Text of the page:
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Japanese Prime Minister Shinzo Abe and Australian Prime Minister Malcolm Turnbull stand together as they watch officials Sumio Kusaka and Bruce Miller during a signing ceremony at Kirribilli House in Sydney, Australia, January 14, 2017. REUTERS/Brook Mitchell(reuters_tickers)
By Harry Pearl
SYDNEY (Reuters) - Japanese Prime Minister Shinzo Abe met his Australian counterpart Malcolm Turnbull in Sydney on Saturday where the pair agreed to deepen defence ties through joint military training and exercises.
Abe's visit to Australia is the first since Turnbull became prime minister in late 2015, and comes amid heightened regional tension as China asserts its claims over disputed territory in the South China Sea.
"We have confirmed our commitment to the rule of law, free trade and open markets in our region," Turnbull told reporters at a joint press conference on Saturday.
Abe said the increasingly uncertain geopolitical landscape made the relationship between Japan and Australia more important than ever.
"It is important to guard and increase the robustness of the free, open and rules-based international order," Abe said.
The two leaders announced the signing of an Acquisition and Cross‑Servicing Agreement (ACSA), which will increase cooperation in combined exercises, training and peace-keeping operations. The agreement is expected to be finalised by the end of 2017.
The announcement comes nearly nine months after Australia chose a French bid over a Japanese design for a new fleet of submarines.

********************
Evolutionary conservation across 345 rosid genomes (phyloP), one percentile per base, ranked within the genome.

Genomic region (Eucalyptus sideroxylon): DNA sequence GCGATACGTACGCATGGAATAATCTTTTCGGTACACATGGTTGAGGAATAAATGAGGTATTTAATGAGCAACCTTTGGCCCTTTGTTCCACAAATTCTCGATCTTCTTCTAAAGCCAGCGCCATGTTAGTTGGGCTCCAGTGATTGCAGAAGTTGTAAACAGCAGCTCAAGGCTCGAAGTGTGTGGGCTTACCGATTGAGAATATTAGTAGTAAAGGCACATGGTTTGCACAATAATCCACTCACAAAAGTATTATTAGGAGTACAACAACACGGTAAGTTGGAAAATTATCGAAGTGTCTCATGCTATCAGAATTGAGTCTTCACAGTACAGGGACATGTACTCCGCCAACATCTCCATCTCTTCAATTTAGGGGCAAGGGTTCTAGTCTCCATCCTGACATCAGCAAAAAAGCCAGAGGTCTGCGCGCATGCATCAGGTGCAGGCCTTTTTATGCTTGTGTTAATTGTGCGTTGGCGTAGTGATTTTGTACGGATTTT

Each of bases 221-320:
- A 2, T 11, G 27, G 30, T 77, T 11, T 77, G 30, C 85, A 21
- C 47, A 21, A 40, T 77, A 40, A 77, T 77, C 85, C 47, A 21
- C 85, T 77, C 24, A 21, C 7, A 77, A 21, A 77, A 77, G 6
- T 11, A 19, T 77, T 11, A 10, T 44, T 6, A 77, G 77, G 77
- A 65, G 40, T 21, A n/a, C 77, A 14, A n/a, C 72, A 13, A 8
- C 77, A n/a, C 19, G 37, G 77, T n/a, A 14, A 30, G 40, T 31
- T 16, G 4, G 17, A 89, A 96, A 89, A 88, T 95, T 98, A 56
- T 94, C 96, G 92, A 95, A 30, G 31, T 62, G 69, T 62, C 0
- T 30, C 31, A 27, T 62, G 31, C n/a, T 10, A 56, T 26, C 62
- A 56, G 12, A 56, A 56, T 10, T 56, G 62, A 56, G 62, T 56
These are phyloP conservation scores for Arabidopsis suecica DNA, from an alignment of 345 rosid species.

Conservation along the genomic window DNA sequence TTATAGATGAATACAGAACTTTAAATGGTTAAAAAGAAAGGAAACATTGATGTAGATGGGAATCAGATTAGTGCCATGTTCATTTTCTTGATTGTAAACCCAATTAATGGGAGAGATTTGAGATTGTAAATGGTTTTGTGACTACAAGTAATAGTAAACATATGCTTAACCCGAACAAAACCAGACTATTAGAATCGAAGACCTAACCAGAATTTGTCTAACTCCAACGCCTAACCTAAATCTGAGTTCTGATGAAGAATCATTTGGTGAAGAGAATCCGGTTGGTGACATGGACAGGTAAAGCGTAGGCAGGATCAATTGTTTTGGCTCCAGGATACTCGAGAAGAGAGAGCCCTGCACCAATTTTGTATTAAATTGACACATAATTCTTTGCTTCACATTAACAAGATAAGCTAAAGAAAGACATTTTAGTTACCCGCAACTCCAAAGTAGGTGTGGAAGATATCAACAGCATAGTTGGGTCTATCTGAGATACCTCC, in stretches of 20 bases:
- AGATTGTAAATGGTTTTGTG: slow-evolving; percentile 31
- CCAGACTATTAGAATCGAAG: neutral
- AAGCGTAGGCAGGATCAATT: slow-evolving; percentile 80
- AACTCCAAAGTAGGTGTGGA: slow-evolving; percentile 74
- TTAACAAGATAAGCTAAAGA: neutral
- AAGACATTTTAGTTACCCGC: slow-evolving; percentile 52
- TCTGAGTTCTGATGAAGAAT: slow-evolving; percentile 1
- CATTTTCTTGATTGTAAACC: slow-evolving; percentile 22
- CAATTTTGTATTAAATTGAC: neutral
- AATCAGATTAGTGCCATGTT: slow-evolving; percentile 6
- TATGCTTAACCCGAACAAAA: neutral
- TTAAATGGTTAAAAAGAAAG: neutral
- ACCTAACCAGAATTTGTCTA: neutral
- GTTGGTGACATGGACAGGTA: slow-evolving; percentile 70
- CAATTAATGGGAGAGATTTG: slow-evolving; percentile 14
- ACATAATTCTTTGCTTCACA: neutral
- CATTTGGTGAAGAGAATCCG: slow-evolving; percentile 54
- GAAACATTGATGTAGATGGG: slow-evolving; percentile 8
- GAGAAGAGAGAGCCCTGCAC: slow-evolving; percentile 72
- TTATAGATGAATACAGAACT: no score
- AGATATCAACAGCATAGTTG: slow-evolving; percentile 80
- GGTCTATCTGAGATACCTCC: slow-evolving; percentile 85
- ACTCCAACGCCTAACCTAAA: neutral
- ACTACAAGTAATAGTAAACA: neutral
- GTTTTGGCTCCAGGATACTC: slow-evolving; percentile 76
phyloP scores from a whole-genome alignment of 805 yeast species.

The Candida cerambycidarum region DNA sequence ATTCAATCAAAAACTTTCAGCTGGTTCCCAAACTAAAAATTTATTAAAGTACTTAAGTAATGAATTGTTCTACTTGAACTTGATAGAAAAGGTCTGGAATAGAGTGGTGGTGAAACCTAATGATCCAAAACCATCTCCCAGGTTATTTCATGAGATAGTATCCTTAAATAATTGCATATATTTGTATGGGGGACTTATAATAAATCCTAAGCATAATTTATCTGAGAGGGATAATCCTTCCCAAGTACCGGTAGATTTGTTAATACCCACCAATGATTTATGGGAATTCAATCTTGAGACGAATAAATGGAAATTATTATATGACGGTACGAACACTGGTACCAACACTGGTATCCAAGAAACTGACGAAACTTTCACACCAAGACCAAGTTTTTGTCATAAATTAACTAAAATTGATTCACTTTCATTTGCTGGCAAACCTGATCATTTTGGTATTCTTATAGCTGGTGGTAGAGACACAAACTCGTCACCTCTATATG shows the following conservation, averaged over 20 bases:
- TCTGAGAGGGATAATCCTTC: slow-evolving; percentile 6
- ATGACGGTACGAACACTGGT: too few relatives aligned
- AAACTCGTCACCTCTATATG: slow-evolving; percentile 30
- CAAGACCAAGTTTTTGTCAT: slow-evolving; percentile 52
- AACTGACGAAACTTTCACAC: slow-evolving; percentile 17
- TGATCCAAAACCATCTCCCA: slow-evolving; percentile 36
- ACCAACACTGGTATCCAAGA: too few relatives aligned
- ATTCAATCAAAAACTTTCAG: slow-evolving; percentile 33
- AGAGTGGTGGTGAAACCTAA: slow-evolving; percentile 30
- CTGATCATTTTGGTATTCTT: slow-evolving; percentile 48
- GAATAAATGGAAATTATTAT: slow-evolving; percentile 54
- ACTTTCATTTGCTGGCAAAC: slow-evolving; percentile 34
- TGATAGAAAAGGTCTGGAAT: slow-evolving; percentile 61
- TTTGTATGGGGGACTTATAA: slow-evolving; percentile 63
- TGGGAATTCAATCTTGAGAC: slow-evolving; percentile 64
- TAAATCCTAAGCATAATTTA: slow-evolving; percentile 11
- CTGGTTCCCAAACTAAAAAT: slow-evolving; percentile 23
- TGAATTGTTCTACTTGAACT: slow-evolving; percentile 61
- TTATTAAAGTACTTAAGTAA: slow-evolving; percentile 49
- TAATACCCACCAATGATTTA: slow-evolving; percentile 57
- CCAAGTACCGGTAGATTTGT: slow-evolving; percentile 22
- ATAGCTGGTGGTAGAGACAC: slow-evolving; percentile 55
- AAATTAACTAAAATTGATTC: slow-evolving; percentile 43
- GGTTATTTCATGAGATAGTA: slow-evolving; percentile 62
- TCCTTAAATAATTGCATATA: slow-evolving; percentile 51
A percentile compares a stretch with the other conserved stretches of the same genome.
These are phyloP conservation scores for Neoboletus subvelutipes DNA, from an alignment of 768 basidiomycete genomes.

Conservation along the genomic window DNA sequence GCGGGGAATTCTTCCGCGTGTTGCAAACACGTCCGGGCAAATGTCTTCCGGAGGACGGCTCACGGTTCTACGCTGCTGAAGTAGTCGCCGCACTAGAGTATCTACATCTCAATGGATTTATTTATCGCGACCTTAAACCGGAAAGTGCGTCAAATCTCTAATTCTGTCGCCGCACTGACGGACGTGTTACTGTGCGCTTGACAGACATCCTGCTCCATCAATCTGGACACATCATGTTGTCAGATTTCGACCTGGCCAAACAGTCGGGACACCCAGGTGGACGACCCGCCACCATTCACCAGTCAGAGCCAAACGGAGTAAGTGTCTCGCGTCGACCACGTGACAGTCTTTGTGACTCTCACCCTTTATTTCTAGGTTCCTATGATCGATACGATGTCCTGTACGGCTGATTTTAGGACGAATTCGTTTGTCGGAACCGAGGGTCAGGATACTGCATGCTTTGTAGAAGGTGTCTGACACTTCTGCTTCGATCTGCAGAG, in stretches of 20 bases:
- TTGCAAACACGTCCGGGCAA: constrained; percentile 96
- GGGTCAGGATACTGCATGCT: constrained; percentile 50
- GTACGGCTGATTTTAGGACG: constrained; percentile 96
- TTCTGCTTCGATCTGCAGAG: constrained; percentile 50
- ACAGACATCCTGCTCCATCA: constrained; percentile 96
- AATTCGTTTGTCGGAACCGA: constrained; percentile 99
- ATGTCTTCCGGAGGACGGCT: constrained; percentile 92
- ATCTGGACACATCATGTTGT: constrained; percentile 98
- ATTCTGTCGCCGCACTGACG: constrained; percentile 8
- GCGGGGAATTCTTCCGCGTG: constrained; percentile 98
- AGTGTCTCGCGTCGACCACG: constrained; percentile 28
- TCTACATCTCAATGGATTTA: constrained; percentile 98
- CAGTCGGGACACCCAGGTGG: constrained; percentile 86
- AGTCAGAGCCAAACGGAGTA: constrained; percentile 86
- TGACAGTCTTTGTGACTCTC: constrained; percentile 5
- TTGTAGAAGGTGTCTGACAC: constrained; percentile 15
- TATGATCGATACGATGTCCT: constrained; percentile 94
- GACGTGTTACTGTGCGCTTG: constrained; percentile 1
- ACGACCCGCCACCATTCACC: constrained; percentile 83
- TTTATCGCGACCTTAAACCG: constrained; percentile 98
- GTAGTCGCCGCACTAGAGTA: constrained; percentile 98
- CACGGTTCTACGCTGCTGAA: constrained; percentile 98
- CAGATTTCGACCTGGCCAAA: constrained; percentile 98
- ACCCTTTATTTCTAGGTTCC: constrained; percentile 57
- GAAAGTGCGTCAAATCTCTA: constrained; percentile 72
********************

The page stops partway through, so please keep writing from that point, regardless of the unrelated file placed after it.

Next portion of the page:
The loss of the $40 billion contract was a major blow for Abe's ambitions to develop Japan's defence export capabilities as part of a more muscular security agenda.
Japan, as well as Australia, is looking to protect its strategic and trade interests in Asia-Pacific, especially as China becomes increasingly assertive in the South China Sea.
Both leaders also reaffirmed the importance of their respective security alliances with the United States on Saturday.
China's recent naval exercises in the South China Sea and the building of islands there, with military assets, has unnerved its neighbours and risks a fallout with the United States.
U.S. president-elect Donald Trump's nominee for secretary of state, Rex Tillerson, has said China should be denied access to islands it has built in the South China Sea.
China claims most of the resource-rich South China Sea through which about $5 trillion in ship-borne trade passes every year. Neighbours Brunei, Malaysia, the Philippines, Taiwan and Vietnam also have claims.
(Reporting by Harry Pearl; Editing by Christopher Cushing)